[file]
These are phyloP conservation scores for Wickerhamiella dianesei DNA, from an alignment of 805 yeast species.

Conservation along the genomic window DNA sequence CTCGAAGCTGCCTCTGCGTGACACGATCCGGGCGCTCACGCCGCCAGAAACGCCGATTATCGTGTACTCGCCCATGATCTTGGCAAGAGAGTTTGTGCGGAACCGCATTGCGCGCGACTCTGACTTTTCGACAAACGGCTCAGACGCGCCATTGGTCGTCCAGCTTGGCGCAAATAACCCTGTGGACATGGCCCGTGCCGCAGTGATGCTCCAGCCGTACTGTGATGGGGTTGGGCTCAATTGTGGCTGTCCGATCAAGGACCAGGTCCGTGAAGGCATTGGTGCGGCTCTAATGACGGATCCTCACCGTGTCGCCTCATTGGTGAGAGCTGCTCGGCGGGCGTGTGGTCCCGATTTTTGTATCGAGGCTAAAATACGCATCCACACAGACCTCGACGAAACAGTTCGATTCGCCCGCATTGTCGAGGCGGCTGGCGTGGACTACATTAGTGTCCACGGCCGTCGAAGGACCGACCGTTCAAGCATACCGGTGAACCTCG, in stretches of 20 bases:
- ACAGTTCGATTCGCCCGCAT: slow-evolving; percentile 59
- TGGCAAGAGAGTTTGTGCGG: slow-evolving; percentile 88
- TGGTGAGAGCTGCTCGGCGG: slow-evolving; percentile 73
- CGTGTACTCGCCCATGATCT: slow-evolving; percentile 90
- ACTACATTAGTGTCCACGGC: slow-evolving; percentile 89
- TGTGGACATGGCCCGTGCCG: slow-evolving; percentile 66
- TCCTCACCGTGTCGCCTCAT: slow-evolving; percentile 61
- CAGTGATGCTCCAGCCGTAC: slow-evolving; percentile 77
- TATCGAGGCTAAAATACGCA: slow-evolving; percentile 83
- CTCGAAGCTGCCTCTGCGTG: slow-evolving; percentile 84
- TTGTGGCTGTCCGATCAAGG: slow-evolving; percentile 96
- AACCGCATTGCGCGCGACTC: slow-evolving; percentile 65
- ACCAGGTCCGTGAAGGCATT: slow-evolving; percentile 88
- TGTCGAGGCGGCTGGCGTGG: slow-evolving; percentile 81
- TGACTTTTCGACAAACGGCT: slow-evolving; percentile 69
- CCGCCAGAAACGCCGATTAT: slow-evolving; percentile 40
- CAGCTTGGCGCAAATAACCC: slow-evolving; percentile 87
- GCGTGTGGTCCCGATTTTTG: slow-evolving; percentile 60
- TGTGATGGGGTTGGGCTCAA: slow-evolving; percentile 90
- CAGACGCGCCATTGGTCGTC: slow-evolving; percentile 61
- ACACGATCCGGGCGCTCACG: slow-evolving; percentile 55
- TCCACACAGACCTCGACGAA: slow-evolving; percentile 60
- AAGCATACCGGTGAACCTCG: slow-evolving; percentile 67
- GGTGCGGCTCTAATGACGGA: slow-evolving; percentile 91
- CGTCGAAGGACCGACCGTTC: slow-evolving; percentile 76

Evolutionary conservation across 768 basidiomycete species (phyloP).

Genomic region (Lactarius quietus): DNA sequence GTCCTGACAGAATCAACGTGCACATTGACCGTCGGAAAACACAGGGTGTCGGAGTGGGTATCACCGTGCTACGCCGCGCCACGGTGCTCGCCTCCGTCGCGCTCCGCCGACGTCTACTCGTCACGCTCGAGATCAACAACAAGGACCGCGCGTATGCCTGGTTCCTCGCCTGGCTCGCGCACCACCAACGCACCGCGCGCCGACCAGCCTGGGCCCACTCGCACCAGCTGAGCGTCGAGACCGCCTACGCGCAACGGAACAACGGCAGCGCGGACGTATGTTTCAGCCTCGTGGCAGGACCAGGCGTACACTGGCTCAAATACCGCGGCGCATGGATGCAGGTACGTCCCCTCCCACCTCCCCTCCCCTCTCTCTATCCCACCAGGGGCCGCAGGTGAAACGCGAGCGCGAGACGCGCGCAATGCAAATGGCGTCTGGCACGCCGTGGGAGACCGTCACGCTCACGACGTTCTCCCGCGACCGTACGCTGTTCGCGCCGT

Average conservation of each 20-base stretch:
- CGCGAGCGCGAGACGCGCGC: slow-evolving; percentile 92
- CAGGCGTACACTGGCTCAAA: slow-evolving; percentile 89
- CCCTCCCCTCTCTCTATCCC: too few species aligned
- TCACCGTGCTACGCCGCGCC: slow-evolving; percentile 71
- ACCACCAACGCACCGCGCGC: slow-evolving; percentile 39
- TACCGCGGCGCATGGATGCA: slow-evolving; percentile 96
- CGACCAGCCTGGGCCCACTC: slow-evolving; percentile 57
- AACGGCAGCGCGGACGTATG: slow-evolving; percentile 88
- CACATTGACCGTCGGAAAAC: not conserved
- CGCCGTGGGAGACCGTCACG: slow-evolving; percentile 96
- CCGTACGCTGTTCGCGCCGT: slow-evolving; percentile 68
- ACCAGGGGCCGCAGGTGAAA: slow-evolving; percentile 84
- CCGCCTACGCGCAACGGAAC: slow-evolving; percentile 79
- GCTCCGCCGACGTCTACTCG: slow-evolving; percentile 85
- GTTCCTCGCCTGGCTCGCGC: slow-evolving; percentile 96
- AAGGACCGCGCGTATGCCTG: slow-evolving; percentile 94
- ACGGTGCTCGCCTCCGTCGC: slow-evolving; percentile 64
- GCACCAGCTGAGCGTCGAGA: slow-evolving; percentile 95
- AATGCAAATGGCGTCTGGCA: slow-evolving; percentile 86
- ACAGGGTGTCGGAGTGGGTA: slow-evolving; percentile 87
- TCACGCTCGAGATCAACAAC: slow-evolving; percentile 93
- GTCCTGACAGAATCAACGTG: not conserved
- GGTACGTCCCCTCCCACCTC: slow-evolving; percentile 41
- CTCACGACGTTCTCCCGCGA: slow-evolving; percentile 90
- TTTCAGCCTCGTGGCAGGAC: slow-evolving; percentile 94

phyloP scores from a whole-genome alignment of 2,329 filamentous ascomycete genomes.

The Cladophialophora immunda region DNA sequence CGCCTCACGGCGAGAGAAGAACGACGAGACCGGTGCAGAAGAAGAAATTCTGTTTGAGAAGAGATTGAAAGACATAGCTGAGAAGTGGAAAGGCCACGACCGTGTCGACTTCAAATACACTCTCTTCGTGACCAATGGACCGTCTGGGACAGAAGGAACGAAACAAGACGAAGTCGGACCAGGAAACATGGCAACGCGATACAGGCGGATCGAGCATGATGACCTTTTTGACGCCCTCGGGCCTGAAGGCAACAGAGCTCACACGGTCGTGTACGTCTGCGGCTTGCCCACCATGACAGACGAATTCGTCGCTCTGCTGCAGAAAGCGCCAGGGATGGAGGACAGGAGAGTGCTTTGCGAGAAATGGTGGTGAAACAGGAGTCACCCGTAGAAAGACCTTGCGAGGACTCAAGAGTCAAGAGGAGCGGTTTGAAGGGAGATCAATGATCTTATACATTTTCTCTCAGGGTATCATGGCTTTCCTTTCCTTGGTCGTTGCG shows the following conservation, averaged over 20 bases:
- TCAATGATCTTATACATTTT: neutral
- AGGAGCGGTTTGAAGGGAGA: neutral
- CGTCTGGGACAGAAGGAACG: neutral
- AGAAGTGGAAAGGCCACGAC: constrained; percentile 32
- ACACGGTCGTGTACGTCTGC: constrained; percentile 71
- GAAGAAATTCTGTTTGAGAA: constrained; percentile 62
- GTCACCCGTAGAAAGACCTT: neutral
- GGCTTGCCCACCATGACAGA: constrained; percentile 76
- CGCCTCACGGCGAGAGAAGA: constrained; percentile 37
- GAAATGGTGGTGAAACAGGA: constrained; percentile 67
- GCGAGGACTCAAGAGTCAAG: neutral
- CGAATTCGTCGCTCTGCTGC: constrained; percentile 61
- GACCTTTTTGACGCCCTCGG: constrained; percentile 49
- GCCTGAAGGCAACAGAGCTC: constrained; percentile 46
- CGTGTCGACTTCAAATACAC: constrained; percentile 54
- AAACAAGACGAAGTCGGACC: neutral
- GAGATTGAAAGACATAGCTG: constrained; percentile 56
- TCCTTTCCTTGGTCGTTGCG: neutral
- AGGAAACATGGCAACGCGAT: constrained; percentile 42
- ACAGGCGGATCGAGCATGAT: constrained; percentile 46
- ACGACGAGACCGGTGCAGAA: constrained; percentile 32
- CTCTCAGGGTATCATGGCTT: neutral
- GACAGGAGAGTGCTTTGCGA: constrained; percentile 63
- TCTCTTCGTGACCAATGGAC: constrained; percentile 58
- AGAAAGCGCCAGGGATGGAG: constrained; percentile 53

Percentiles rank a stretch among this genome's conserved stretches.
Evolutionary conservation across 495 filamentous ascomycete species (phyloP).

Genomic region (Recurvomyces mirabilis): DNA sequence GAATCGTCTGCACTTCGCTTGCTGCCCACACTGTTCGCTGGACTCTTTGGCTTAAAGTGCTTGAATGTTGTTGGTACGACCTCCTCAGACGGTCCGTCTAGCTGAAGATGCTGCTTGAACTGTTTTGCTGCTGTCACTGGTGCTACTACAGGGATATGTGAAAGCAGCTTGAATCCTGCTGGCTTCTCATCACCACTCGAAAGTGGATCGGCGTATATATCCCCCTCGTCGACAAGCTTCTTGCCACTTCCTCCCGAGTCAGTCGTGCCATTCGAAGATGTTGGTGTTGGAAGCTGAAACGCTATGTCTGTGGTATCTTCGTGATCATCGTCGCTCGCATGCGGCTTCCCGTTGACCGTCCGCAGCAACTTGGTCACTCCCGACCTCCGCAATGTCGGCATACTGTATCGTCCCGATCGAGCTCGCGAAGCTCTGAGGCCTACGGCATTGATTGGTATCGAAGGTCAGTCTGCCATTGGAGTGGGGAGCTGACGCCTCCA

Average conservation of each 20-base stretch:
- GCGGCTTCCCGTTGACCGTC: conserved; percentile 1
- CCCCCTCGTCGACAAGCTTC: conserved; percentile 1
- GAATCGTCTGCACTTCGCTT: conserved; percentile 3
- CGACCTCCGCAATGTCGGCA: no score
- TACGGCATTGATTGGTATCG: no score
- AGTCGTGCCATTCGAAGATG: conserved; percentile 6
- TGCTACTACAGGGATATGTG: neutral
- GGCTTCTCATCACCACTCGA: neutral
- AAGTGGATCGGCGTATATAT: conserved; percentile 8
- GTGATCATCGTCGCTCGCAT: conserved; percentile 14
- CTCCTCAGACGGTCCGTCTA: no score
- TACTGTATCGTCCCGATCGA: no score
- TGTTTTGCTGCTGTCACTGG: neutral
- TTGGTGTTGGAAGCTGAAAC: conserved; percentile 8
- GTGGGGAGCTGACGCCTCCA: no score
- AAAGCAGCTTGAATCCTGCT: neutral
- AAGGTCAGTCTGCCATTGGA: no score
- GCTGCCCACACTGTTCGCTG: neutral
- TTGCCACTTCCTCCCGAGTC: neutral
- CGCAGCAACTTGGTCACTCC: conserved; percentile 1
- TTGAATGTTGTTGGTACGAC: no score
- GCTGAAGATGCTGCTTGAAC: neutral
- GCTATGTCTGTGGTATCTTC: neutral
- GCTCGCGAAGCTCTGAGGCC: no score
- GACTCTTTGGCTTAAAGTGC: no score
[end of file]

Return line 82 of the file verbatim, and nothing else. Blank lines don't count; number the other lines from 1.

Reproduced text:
- AGAAAGCGCCAGGGATGGAG: constrained; percentile 53